There isn’t an honest moment in all 96 minutes of Traffik.
My review of David Lynch's "Inland Empire" in the Chicago Sun-Times and on RogerEbert.com today:
Put on the watch. Light the cigarette, fold back the silk, and use the cigarette to burn a hole in the silk. Then put your eye up to the hole and look through, all the way through, until you find yourself falling through the hole and into the shifting patterns you see on the other side.
That's a metaphor for watching and making movies, and it's one way to watch "Inland Empire" -- a way that is, in fact, specifically recommended in the movie itself. This is David Lynch's film -- the one he's been making since "Eraserhead" -- and it offers you multiple ways to view it as it uncoils over nearly three hours, encouraging you to see it from all of them at once. It is, after all, overtly about the relationship between the movie and the observer, the actor and the performance, the watcher and the watched (and the watch).
In this sense, you might say, "Inland Empire" is a digital film, through and through. Not because Lynch shot it with the relatively small Sony PD-150 digicam and fell in love with the smeary, malleable and unstable texture of digital video (where the brightest Los Angeles sunlight can be as void and terrifying as the darkest shadow), or because the first pieces of the movie were digital shorts he made for his Web site before they grew and crystallized into a narrative idea. "Inland Empire" unfolds in a digital world (a replication of consciousness itself -- hence the title), where events really do transpire in multiple locations at the same time (or multiple times at the same place), observers are anywhere and everywhere at once, and realities are endlessly duplicable, repeatable and tweakable. This is a digital dimension where, to paraphrase Jean-Luc Godard, there's no difference between ketchup and paint and light and blood: On the screen, it's red.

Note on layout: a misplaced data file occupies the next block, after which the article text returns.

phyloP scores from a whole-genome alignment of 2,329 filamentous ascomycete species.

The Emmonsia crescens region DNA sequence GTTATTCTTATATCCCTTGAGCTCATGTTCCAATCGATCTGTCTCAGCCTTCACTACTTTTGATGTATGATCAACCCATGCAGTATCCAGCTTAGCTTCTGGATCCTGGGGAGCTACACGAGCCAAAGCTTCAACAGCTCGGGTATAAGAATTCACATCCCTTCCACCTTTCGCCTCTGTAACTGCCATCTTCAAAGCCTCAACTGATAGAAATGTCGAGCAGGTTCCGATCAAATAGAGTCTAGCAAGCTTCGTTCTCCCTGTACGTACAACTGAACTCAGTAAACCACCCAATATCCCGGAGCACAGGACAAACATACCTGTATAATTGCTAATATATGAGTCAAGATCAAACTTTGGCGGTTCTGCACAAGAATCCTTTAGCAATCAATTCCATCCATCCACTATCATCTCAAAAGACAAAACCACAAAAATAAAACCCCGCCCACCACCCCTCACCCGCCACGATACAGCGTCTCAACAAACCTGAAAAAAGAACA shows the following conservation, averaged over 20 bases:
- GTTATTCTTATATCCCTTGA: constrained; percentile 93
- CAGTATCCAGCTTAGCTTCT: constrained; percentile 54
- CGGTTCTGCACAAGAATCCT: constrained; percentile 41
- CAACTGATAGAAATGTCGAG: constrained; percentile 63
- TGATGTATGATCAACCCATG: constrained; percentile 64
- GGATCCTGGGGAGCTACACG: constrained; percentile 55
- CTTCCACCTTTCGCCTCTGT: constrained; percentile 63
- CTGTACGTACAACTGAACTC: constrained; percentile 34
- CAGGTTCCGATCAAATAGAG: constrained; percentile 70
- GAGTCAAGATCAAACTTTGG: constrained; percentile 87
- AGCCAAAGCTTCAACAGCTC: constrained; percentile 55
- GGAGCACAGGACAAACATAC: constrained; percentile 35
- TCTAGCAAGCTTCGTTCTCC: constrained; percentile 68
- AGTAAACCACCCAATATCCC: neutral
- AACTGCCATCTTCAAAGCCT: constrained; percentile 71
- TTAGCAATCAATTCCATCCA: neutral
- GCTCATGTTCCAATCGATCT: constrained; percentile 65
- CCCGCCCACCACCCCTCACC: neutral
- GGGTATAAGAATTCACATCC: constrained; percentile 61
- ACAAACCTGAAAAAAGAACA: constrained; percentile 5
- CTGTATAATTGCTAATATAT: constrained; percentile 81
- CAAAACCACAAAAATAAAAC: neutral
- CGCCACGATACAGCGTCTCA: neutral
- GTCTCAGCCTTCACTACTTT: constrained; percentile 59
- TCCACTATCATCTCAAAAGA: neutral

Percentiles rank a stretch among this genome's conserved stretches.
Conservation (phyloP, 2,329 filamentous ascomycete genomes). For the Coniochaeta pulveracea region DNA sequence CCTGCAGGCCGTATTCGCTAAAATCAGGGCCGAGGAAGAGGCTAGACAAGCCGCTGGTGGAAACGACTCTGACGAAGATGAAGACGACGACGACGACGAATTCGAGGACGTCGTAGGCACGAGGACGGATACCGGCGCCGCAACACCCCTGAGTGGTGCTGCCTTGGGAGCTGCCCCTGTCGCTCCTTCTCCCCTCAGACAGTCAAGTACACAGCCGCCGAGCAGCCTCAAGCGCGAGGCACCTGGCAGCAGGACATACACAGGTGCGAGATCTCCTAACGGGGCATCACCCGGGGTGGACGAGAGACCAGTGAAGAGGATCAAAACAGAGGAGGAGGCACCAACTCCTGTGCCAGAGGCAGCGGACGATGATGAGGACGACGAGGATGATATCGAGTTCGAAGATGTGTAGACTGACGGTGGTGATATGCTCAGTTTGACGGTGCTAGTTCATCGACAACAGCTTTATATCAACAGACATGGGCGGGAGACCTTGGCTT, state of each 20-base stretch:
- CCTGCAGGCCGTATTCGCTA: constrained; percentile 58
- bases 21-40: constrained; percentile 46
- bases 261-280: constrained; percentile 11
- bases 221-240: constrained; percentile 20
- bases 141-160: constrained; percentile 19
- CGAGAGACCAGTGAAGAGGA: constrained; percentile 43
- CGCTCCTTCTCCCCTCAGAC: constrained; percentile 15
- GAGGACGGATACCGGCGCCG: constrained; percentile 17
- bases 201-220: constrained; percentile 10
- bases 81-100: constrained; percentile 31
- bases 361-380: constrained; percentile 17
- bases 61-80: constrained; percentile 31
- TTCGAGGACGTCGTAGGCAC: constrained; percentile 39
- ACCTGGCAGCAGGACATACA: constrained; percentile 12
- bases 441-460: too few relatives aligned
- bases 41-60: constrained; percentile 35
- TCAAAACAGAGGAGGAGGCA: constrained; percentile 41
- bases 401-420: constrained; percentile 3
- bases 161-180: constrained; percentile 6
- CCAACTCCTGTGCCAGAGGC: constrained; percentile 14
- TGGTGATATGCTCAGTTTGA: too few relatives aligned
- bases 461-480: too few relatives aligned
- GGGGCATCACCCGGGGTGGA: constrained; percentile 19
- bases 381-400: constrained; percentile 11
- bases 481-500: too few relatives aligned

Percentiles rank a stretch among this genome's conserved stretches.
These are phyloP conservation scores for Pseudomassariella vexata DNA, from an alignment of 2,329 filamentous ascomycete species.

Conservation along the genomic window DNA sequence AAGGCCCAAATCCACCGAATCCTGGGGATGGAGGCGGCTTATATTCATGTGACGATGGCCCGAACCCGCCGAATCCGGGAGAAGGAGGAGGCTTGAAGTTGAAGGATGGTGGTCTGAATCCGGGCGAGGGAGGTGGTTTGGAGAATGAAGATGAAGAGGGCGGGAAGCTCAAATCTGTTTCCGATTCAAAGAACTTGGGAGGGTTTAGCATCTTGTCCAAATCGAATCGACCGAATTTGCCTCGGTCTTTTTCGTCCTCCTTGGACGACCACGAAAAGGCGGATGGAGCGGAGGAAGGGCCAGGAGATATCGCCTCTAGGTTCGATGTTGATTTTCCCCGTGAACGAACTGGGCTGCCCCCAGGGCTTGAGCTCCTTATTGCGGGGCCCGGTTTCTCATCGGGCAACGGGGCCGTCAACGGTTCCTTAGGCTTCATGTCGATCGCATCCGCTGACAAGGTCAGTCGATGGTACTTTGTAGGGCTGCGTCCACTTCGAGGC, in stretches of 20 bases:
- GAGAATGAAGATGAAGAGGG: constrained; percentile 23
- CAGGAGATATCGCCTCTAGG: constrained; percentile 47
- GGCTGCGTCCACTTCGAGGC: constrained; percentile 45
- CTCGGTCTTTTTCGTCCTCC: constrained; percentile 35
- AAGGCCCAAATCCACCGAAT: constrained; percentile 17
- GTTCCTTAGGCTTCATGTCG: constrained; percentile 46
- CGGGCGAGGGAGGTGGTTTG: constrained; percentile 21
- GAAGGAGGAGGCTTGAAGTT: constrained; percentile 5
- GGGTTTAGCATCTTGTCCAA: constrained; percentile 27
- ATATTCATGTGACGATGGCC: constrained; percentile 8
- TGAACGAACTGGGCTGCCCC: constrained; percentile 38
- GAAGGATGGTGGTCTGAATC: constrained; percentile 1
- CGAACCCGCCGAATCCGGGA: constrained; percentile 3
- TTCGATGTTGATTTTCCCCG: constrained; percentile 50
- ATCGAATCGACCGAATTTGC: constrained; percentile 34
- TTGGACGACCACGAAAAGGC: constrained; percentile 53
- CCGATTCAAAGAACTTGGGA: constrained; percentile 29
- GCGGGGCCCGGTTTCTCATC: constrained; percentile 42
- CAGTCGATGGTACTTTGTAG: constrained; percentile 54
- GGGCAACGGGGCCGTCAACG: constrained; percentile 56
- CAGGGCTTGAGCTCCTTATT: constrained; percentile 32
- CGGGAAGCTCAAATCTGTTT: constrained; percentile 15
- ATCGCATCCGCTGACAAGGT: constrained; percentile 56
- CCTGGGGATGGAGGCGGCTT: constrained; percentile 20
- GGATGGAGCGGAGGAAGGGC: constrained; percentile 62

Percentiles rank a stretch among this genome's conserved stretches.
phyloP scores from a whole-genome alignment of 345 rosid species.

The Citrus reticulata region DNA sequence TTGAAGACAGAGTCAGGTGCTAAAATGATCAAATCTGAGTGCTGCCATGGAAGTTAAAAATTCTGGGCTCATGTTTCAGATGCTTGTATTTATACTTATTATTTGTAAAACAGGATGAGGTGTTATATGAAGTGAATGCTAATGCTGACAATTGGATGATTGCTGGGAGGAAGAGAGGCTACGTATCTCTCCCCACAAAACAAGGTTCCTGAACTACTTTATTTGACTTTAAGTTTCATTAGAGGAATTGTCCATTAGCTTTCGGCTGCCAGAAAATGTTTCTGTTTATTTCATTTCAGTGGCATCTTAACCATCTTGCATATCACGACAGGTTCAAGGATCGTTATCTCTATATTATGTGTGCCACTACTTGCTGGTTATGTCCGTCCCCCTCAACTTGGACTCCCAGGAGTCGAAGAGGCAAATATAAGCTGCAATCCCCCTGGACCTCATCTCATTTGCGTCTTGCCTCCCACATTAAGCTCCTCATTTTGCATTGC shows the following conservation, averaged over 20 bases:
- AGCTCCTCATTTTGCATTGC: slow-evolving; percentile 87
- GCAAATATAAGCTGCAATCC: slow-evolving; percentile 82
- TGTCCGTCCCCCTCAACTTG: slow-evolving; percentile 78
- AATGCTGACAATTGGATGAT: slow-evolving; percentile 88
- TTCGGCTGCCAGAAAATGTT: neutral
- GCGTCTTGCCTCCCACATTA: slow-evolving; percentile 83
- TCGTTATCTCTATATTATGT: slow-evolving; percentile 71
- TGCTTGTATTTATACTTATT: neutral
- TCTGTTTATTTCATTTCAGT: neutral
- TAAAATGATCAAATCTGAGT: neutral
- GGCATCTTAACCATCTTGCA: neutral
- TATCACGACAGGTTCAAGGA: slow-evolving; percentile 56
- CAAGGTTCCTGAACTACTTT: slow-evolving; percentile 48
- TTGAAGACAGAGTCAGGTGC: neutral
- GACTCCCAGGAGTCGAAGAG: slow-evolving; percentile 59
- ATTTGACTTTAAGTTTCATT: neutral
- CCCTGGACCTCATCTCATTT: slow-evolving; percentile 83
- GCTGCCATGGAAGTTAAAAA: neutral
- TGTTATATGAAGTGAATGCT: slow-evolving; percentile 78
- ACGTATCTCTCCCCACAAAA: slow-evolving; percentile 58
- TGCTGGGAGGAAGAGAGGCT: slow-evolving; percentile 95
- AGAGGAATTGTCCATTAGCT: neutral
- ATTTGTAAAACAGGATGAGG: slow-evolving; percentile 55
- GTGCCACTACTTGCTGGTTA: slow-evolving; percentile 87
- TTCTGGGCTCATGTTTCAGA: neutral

"Inland Empire" presents itself as a Hollywood movie (and a movie about Hollywood) in the guise of an avant-garde mega-meta art movie. When people say "Inland Empire" is Lynch's "Sunset Boulevard," Lynch's "Persona," or Lynch's "8 1/2," they're quite right, but it also explicitly invokes connections to Stanley Kubrick's "The Shining," Jean-Luc Godard's "Pierrot le Fou," Bunuel and Dali's "Un Chien Andalou," Maya Deren's LA-experimental "Meshes of the Afternoon" (a Lynch favorite), and others.
Of course, it's also a tour-de-Lynch, in which we virtually revisit spaces and images and faces (Laura Dern, Justin Theroux, Grace Zabriskie, Harry Dean Stanton ... ) that resonate with memories of "Eraserhead," "Blue Velvet," "Twin Peaks," "Wild at Heart," "Lost Highway," "Mulholland Drive," "Inland Empire" itself -- and some perpetually unfinished Lynch movie of the future. Because, in the Inland Empire, nobody can quite remember if it's today or two days from now, because yesterday and the day after tomorrow are all transpiring in the present tense. Or, as one character puts it so memorably, "I suppose if it was 9:45, I would think it is after midnight."
You probably already know by now if you're inclined to want to see "Inland Empire," which is a good thing because it's practically impossible to review in a newspaper. It has a story -- multiple stories, all intertwined and interconnected at various nodes -- but it's structured more like a web than a yarn. Synopsis is futile, but the tag line states its elemental appeal as succinctly as possible: "A Woman in Trouble."